Blood Transfusions: Everything You Need to Know

Blood Transfusions: Everything You Need to Know

What is a blood transfusion?

A blood transfusion is a way of adding blood to your body after an illness or injury. If your body is missing one or more of the components that make up healthy blood, a transfusion can help supply what your body is missing.

Depending on how much blood you need, a transfusion can take between 1 and 4 hours. About 5 million Americans need a blood transfusion every year, and the procedure is usually safe.

A blood transfusion is a common procedure in which donated blood or blood components are given to you through an intravenous line (IV). A blood transfusion is given to replace blood and blood components that may be too low.

Why might I need to get a blood transfusion?

A blood transfusion can save your life. You may need a blood transfusion if you’ve lost blood from an injury or during surgery, or if you have certain medical conditions including:

  • Anemia.
  • Certain cancers.
  • Hemophilia.
  • Sickle cell disease.

What are blood components?

In addition to whole blood, a transfusion can provide certain blood components, or parts. These components include:

  • Cryoprecipitate: Helps your blood clot.
  • Plasma: Carries nutrients your body needs.
  • Platelets: Help your blood clot.
  • Red blood cells: Carry oxygen throughout your body.

Procedure Details

Where does blood for a blood transfusion come from?

Typically, the blood comes from an anonymous person who has donated it for use as hospitals see fit. A blood bank holds the blood until needed for a transfusion.

In some cases, though, people donate blood to directly benefit a friend or loved one. You may also have the chance to bank your own blood for a scheduled surgery.

How does a blood transfusion work?

The donated blood or blood components are stored in special medical bags until they are needed. Your healthcare provider connects the needed bag of blood to an intravenous line made of tubing. A needle at the end of the tubing is inserted into one of your veins and the blood or blood components begins to be delivered into your circulatory system.

What can I expect during the transfusion?

Before your transfusion, your nurse will:

  • Check your blood pressure, pulse and temperature.
  • Make sure the donor blood type is a match for your blood type.
  • Make sure that the supplied blood is the product ordered by your doctor and is labeled with your name.

During your transfusion, your nurse will:

  • Recheck your blood pressure and pulse after 15 minutes.
  • Recheck your blood pressure and pulse at the end of the transfusion.

How long does a blood transfusion take?

How long a blood transfusion takes depends on many factors, including how much blood and/or blood component you need. Most transfusions take between one and three hours. Talk to your healthcare provider for more specifics about your needs.

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Risks / Benefits

What are blood transfusion risks?

The healthcare industry work hard to ensure the safety of blood used in transfusions. Blood banks ask potential donors questions about their health, behavior and travel history. Only the people who pass the blood donor requirements can donate blood. Donated blood is tested according to national guidelines. If there is any question that the blood is not safe, it is thrown away.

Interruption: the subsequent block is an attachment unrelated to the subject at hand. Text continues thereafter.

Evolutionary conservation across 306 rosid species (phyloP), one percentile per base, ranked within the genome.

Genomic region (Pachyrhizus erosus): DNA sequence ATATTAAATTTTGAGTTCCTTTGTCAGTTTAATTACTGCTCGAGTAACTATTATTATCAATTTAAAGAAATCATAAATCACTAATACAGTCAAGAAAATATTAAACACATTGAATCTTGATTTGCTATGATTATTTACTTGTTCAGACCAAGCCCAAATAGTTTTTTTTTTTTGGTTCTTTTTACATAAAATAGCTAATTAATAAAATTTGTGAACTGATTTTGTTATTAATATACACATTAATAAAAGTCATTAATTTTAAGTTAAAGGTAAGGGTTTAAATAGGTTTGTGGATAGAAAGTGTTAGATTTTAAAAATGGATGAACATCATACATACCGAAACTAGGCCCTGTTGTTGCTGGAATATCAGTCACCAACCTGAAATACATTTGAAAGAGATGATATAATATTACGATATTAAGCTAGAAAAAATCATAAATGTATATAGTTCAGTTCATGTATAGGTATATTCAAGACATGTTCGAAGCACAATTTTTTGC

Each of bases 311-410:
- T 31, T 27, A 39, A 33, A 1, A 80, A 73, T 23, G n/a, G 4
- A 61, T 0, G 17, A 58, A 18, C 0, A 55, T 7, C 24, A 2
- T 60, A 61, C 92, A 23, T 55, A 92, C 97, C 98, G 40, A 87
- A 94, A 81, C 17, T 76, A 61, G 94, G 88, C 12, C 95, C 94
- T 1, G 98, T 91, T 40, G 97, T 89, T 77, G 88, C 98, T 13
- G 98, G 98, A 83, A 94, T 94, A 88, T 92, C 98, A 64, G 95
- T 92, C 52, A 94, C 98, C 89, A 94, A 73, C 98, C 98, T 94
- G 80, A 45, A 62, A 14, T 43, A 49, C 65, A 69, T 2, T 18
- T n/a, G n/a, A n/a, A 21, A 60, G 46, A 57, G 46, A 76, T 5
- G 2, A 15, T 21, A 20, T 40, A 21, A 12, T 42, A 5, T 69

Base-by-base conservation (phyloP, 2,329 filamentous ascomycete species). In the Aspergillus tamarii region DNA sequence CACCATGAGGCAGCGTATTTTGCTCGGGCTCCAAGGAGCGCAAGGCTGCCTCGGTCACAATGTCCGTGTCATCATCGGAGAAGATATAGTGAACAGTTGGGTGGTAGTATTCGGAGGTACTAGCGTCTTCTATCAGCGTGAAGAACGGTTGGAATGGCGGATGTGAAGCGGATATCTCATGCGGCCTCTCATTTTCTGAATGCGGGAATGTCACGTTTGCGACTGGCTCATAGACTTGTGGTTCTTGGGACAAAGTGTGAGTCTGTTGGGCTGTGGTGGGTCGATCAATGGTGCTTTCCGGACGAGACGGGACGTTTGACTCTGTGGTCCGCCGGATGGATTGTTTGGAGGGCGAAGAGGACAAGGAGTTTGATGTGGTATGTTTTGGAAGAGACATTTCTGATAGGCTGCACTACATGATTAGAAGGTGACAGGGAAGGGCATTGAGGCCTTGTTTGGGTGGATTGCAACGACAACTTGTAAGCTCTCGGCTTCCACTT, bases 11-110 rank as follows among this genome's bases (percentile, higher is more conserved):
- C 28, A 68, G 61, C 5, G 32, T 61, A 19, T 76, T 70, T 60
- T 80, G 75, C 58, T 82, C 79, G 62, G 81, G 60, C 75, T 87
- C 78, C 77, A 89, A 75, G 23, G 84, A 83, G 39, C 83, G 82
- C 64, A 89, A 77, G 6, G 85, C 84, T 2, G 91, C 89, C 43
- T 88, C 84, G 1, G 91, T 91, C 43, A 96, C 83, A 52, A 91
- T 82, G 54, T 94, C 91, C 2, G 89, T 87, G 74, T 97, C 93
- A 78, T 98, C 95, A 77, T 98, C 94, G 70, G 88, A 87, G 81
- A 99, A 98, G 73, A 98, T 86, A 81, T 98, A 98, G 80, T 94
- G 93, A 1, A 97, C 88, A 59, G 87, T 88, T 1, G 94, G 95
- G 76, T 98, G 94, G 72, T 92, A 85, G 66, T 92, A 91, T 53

Even with these precautions, there’s a small chance something will go undetected in the screening process. However, the odds of this happening are very small. For example, your chances of getting certain diseases from a transfusion are:

  • HIV: 1 in 1.5 million donations.
  • Hepatitis C: 1 in 1.2 million donations.
  • Hepatitis B: 1 in 293,000 donations.
  • Bacterial contamination: 1 in 100,000 transfusions.

You’re more likely to get struck by lightning than to get a disease from a transfusion. The precautions healthcare workers take have helped make transfusions very safe.

What kind of reactions can happen from a blood transfusion?

People can react in various ways to blood transfusions. Reactions people experience may include:

  • Breathing troubles.
  • Fevers, chills or rashes.
  • Hemolytic transfusion reaction (your immune system tries to destroy transfused red blood cells).

Most people don’t have any of these reactions. When they do happen, they often feel like allergies. If you experience unusual symptoms during a transfusion, tell your healthcare provider. Stopping the transfusion or getting certain medications can provide relief.

What are the benefits of a blood transfusion?

Blood is important. If you don’t have enough blood or one of the components of blood, you could face a life-threatening situation. Blood and the components of blood benefit the body in these ways:

  • Red blood cells carry oxygen through your body to your heart and brain. Adequate oxygen is very important to maintain life.
  • Platelets help to prevent or control bleeding due to low platelet count.
  • Plasma and cryoprecipitate also help to prevent or control bleeding.

Recovery and Outlook

How long does it take to recover from a blood transfusion?

After your transfusion, your healthcare provider will recommend that you rest for 24 to 48 hours. You’ll also need to call and schedule a follow-up visit with your healthcare provider.

When to Call the Doctor

When should I call my doctor after a blood transfusion?

Reactions to a blood transfusion can happen at unexpected times. You can have a reaction during the transfusion, a day afterward or up to several months later. Call your healthcare provider right away (or your nurse if you are still in the hospital) if you experience: